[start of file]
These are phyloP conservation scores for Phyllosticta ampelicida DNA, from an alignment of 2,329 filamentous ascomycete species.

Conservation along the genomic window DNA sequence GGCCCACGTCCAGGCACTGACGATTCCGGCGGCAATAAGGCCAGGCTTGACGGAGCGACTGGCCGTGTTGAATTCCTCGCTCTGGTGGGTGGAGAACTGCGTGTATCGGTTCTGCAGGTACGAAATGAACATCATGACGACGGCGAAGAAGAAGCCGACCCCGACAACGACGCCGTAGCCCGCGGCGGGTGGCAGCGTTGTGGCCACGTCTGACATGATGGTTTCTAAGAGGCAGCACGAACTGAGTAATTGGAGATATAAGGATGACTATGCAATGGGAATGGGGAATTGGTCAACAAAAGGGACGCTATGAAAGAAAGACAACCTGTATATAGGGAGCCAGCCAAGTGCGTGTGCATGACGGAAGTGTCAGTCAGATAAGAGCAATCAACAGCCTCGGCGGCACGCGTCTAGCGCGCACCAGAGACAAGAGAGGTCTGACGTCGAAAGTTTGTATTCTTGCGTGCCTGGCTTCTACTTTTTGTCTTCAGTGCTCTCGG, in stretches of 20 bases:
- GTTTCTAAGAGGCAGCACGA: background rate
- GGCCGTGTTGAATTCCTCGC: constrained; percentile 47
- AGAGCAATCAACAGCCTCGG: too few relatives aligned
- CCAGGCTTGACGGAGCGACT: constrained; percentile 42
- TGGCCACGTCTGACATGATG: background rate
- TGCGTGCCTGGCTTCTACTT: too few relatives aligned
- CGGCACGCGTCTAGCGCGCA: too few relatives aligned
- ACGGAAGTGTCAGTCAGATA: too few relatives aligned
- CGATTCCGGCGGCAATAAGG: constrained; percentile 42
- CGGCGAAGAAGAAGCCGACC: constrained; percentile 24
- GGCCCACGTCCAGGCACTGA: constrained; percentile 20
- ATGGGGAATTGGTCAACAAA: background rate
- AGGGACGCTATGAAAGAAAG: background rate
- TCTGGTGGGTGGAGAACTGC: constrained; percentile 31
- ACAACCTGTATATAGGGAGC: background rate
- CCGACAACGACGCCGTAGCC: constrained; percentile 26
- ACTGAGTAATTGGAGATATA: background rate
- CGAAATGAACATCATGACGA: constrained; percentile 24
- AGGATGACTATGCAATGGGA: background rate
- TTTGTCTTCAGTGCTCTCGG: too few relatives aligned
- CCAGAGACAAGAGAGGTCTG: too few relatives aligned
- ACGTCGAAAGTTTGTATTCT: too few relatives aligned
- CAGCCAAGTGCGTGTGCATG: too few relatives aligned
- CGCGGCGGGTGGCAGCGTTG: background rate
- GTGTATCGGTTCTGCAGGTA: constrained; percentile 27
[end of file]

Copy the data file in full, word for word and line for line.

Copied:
These are phyloP conservation scores for Phyllosticta ampelicida DNA, from an alignment of 2,329 filamentous ascomycete species.

Conservation along the genomic window DNA sequence GGCCCACGTCCAGGCACTGACGATTCCGGCGGCAATAAGGCCAGGCTTGACGGAGCGACTGGCCGTGTTGAATTCCTCGCTCTGGTGGGTGGAGAACTGCGTGTATCGGTTCTGCAGGTACGAAATGAACATCATGACGACGGCGAAGAAGAAGCCGACCCCGACAACGACGCCGTAGCCCGCGGCGGGTGGCAGCGTTGTGGCCACGTCTGACATGATGGTTTCTAAGAGGCAGCACGAACTGAGTAATTGGAGATATAAGGATGACTATGCAATGGGAATGGGGAATTGGTCAACAAAAGGGACGCTATGAAAGAAAGACAACCTGTATATAGGGAGCCAGCCAAGTGCGTGTGCATGACGGAAGTGTCAGTCAGATAAGAGCAATCAACAGCCTCGGCGGCACGCGTCTAGCGCGCACCAGAGACAAGAGAGGTCTGACGTCGAAAGTTTGTATTCTTGCGTGCCTGGCTTCTACTTTTTGTCTTCAGTGCTCTCGG, in stretches of 20 bases:
- GTTTCTAAGAGGCAGCACGA: background rate
- GGCCGTGTTGAATTCCTCGC: constrained; percentile 47
- AGAGCAATCAACAGCCTCGG: too few relatives aligned
- CCAGGCTTGACGGAGCGACT: constrained; percentile 42
- TGGCCACGTCTGACATGATG: background rate
- TGCGTGCCTGGCTTCTACTT: too few relatives aligned
- CGGCACGCGTCTAGCGCGCA: too few relatives aligned
- ACGGAAGTGTCAGTCAGATA: too few relatives aligned
- CGATTCCGGCGGCAATAAGG: constrained; percentile 42
- CGGCGAAGAAGAAGCCGACC: constrained; percentile 24
- GGCCCACGTCCAGGCACTGA: constrained; percentile 20
- ATGGGGAATTGGTCAACAAA: background rate
- AGGGACGCTATGAAAGAAAG: background rate
- TCTGGTGGGTGGAGAACTGC: constrained; percentile 31
- ACAACCTGTATATAGGGAGC: background rate
- CCGACAACGACGCCGTAGCC: constrained; percentile 26
- ACTGAGTAATTGGAGATATA: background rate
- CGAAATGAACATCATGACGA: constrained; percentile 24
- AGGATGACTATGCAATGGGA: background rate
- TTTGTCTTCAGTGCTCTCGG: too few relatives aligned
- CCAGAGACAAGAGAGGTCTG: too few relatives aligned
- ACGTCGAAAGTTTGTATTCT: too few relatives aligned
- CAGCCAAGTGCGTGTGCATG: too few relatives aligned
- CGCGGCGGGTGGCAGCGTTG: background rate
- GTGTATCGGTTCTGCAGGTA: constrained; percentile 27